Yes, I need cropping. I actually figured it out... will post final code as answer. Thanks for the input though on it... I ended up taking a normal picture with camera, then immediately after, started a new intent to crop it... see answer. –  KickingLettuce Mar 28 '13 at 20:09

(1) how can it be auto cropped to fit my ImageView (96dp x 96dp),

It seems like you already have a solution for getting the crop correct. If you want to convert density pixel unit to pixel unit that corresponds to the phone, you need to use the

public int dpToPixel(int dp) {
Resources r = getResources();
float px = TypedValue.applyDimension(TypedValue.COMPLEX_UNIT_DIP, dp, r.getDisplayMetrics());

So you can use following as extra

photoPickerIntent.putExtra("outputX", dpToPixel(96));
photoPickerIntent.putExtra("outputY", dpToPixel(96));

(2) How can I shrink the picture in size (make a new bitmap?). These need to be loaded quickly on ListViews. So instead of a 1MB pic being upload, I need one more like 2,000k.

If you use image that are around the size of 96dp, you don't really need to worry about image sizes. Creating and destroying new bitmaps is usually very dangerous when you try to do multiple of them in an activity. You can easily run into issues such as "Out of Memory" issues. Therefore, it is more advised to use Uri's instead. So, save the uri that you are putting in the intent, and make a list of uris' to display on the listview however you want.

On a imageview, it is setImageURI(Uri uri).

Hope that answers all your questions.

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Do these work together or is it an either/or? Which method works best for my needs?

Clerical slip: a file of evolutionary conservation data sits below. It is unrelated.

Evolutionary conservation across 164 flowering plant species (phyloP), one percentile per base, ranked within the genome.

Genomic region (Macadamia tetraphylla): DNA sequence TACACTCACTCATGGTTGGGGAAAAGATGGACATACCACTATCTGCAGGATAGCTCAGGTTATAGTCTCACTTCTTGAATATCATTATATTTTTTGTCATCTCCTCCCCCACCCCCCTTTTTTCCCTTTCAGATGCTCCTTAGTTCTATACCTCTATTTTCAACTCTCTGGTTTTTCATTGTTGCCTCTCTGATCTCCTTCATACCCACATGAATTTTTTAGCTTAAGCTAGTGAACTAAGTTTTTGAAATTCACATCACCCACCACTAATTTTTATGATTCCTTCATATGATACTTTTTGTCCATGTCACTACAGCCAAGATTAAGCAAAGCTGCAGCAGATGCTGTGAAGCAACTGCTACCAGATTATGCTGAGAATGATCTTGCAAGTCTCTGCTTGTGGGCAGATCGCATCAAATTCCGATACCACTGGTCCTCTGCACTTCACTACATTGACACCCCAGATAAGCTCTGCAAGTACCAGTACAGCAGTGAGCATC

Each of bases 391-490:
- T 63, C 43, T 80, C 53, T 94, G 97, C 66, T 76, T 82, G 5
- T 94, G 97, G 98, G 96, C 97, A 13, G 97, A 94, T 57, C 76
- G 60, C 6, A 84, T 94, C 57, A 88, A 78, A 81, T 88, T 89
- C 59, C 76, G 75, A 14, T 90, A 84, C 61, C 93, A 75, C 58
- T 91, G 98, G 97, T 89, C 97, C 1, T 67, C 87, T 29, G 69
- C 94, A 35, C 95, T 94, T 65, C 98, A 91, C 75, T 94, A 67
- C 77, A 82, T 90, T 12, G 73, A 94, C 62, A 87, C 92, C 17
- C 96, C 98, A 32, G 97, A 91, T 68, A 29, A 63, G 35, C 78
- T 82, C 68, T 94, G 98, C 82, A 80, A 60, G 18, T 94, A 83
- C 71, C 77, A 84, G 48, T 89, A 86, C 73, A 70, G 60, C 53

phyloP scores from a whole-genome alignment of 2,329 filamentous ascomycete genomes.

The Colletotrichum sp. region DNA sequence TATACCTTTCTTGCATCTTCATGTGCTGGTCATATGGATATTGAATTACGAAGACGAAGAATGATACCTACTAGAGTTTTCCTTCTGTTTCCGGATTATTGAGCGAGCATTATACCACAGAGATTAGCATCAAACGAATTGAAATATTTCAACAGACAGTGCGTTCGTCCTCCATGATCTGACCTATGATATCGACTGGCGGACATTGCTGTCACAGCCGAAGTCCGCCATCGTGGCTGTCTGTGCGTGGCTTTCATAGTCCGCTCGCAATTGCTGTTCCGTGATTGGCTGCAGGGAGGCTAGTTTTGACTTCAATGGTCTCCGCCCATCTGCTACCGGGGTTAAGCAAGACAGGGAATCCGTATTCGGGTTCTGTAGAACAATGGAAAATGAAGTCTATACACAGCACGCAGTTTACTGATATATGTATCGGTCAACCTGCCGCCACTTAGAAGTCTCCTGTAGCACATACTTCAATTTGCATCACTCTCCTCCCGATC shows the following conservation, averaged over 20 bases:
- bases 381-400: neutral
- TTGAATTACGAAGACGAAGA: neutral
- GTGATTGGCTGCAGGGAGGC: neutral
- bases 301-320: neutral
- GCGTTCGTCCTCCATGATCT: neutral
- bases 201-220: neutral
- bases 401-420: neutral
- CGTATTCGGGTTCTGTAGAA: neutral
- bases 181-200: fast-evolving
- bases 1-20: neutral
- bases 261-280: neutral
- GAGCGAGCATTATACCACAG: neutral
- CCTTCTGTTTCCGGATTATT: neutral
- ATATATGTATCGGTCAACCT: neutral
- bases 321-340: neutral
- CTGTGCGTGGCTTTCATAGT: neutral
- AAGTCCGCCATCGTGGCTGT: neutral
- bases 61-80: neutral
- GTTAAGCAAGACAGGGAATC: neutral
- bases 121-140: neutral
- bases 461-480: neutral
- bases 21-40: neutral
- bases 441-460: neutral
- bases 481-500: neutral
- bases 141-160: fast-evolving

No, they do not work together. When you use the camera with an Intent, you are asking the system to take a picture for you (i.e. the user gets prompted with the default camera app and takes a picture or chooses one from gallery).

When you use the second approach, you create your own Camera object, which is much more customizable than the first one.

With the first method you will have to scale the image afterwards, while with the second, you can take the picture directly in the correct size, so the main difference is that the first is controlled by android, and the second by your app directly, so the second method works best for your needs. if you don't want to scale afterwards.

If you're going to scale anyway (read below), then it doesn't matter which approach you use to take the picture, I'd say in that case, use the default app.

Is the best way to set size at the point of picture being taken, or alter the imageView or bitmap (or ...?) after the fact? OR, should I just let the users crop the picture and I can define the cropping area dimensions?

That depends on your needs. In the first case your app alters the picture taken, so you choose which portion of the original picture will be the final 96x96 picture. The problem with this method is that you can accidentally crop/strech/manipulate the image in a wrong -or at least, unexpected- manner for the user (i.e. removing part of their face).

When you use the second method, you are providint the user with the freedom to choose what part of the picture they want.

If you are able to automatically detect the best portion of the original image, you should go with the first method, but as you are actually asking which is the best method, you should really go with the second one, because it provides more flexibility to the end user.